Thursday, May 19, 2016

theLearnia Offers a Good Way to Create Video Lessons

theLearnia is a free service that I reviewed about four years ago when it was primarily a social network built around video lessons. This week I took another look at theLearnia and learned that the site is now focused on helping teachers create video-based lessons.

On theLearnia you can create video lessons up to fifteen minutes in length. Your video lessons can be simple whiteboard style instructional videos or they can be videos based on slides that you either create on theLearnia or upload as PowerPoint files. I gave the service a try this afternoon. I simply uploaded a set of PowerPoint slides then hit the record button to narrate what was shown on my slides. theLearnia also provides tools for drawing on top of your slides and or writing additional text. Videos created on theLearnia are hosted for free and you can share your videos through typical social media channels and or by embedding your video into your blog or website. You can see my test video here.

Applications for Education
theLearnia could be a good way for teachers who already have a bunch of PowerPoint slides to turn those slides into flipped video lessons.

A Crash Course in Physics

On the last day of March Crash Course launched a new series of videos about physics. The series now contains seven videos on friction, integrals, derivatives, Newton's Laws, and motion. The playlist is embedded below.

For some physics lessons that younger students might enjoy, take a look at NASA's Rocket Science 101.

To use these Crash Course videos as part of flipped lesson try EDpuzzle, VideoANT, or

Why You and I Should Care About Updates to the Google Classroom API

This week the Google for Education blog published a post that most teachers probably scrolled right past because the first sentence referenced the Google Classroom API. I don't find fault with any teacher who scrolled past the post because most of us aren't developers and aren't going to be developing our own apps to integrate into Google Classroom. But I do want to explain why you might care about the latest update to the Google Classroom API.

This week's Google Classroom API update lets developers build applications that can access assignments, grades, and workflow in Google Classroom. What this means for end-users (teachers and school administrators) is that we could soon see better gradebooks and reporting systems that will eliminate the need to manually transfer grades into or out of the gradebook in Google Classroom.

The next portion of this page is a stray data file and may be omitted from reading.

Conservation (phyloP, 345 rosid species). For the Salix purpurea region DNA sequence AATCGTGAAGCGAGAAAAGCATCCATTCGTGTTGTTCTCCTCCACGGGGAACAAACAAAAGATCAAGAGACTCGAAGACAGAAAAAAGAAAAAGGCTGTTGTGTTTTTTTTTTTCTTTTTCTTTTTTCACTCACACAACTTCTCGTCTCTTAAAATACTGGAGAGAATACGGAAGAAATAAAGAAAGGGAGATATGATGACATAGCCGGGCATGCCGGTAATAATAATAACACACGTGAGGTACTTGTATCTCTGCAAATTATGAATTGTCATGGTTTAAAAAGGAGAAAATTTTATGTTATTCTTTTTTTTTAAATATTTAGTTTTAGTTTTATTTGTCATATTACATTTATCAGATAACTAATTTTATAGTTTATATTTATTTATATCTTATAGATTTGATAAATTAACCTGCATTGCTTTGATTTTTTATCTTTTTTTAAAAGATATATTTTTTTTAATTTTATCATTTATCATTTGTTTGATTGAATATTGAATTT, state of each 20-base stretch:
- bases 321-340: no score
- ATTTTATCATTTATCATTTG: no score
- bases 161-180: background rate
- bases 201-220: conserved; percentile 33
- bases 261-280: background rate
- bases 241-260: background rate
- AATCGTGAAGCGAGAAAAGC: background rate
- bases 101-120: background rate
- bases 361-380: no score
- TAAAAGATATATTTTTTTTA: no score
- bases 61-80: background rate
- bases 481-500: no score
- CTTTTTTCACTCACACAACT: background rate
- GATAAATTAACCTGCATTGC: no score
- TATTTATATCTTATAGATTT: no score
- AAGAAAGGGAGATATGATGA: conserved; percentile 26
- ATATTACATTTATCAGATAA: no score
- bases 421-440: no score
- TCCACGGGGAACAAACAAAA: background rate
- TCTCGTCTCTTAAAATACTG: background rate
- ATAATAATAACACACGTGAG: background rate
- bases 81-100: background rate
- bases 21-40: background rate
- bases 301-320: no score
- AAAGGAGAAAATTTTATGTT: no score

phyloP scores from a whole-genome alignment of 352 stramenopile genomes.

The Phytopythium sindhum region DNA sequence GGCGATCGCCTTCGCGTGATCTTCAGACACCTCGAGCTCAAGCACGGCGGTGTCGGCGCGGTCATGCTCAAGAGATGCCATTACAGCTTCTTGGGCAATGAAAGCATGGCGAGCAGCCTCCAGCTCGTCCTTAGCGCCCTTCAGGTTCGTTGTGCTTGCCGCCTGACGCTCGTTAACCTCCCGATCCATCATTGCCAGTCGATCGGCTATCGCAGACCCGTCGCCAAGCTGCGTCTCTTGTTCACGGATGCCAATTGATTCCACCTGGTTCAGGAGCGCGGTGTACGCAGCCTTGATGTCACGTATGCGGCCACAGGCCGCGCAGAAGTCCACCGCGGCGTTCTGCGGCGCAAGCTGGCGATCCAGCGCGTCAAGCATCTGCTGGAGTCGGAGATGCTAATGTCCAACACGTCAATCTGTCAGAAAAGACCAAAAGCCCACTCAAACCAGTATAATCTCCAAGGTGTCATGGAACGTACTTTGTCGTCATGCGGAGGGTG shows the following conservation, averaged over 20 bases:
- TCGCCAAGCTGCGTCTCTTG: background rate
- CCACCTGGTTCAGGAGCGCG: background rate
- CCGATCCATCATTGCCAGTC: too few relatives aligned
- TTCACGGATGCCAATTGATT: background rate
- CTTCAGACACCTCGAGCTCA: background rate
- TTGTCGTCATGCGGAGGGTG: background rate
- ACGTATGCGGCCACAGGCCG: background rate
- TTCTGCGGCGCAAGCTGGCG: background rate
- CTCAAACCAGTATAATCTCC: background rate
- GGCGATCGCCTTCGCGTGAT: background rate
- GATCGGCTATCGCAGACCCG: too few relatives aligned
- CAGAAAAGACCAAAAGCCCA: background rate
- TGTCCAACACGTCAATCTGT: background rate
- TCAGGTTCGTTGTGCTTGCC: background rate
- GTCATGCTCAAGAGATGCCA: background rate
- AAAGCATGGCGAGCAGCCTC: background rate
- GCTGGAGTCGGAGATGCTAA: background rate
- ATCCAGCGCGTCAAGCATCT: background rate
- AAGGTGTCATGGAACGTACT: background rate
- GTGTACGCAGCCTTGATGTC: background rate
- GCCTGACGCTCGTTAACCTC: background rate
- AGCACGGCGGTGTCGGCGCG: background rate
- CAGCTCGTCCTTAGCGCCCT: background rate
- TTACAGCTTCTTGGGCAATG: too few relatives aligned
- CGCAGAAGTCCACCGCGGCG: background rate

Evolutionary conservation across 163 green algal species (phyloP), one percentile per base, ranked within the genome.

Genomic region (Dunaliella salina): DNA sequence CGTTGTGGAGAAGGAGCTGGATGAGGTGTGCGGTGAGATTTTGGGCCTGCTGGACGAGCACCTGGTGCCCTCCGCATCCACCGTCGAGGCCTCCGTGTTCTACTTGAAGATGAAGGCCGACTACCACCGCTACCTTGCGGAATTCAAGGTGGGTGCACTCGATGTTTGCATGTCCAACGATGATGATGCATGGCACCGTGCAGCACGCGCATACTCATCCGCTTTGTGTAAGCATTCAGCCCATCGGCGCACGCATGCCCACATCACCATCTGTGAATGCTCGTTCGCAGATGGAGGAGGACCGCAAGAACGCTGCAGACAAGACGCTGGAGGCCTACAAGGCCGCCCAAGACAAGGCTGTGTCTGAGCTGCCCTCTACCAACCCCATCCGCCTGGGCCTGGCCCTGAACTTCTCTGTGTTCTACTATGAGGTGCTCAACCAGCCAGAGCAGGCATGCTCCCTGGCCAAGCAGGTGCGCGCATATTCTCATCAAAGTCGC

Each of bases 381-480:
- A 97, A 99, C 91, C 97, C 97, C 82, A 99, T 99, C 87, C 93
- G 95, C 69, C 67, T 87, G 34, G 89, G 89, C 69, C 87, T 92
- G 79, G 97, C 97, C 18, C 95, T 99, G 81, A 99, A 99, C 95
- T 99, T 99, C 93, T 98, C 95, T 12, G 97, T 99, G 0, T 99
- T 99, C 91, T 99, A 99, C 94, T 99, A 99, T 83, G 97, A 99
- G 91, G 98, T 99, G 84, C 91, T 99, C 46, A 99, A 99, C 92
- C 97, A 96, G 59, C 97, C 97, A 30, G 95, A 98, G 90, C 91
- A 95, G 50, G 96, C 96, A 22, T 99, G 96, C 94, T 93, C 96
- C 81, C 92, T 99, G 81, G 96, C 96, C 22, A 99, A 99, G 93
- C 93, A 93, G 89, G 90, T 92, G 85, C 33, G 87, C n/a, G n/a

The update Google Classroom API will also let developers create more seamless integration between their apps and Google Classroom. For example, GeoGebra now fully integrates into Google Classroom. That integration lets teachers add GeoGebra assignments directly into their Classroom streams and lets students submit to you via Classroom their work completed in GeoGebra. Watch the video below to see how that works.

How to Insert & Modify Charts in Google Slides

On Wednesday afternoon Google announced the release of a new feature in Google Slides. The new feature is the option to insert charts and graphs from Google Sheets. You can insert pre-existing charts from your Google Sheets or you can create a new chart or graph from scratch in your Google Slides. In the video embedded below I demonstrate how to insert a chart into Google Slides and how to modify the chart.

Applications for Education
Students could use the new charts feature to create representations of data they collected in a research project. They could also use the new charts feature to display representations of data found in the Google Public Data Explorer database.

If you found this video to be helpful, visit my YouTube channel for more than 300 ed tech tools tutorial videos. 

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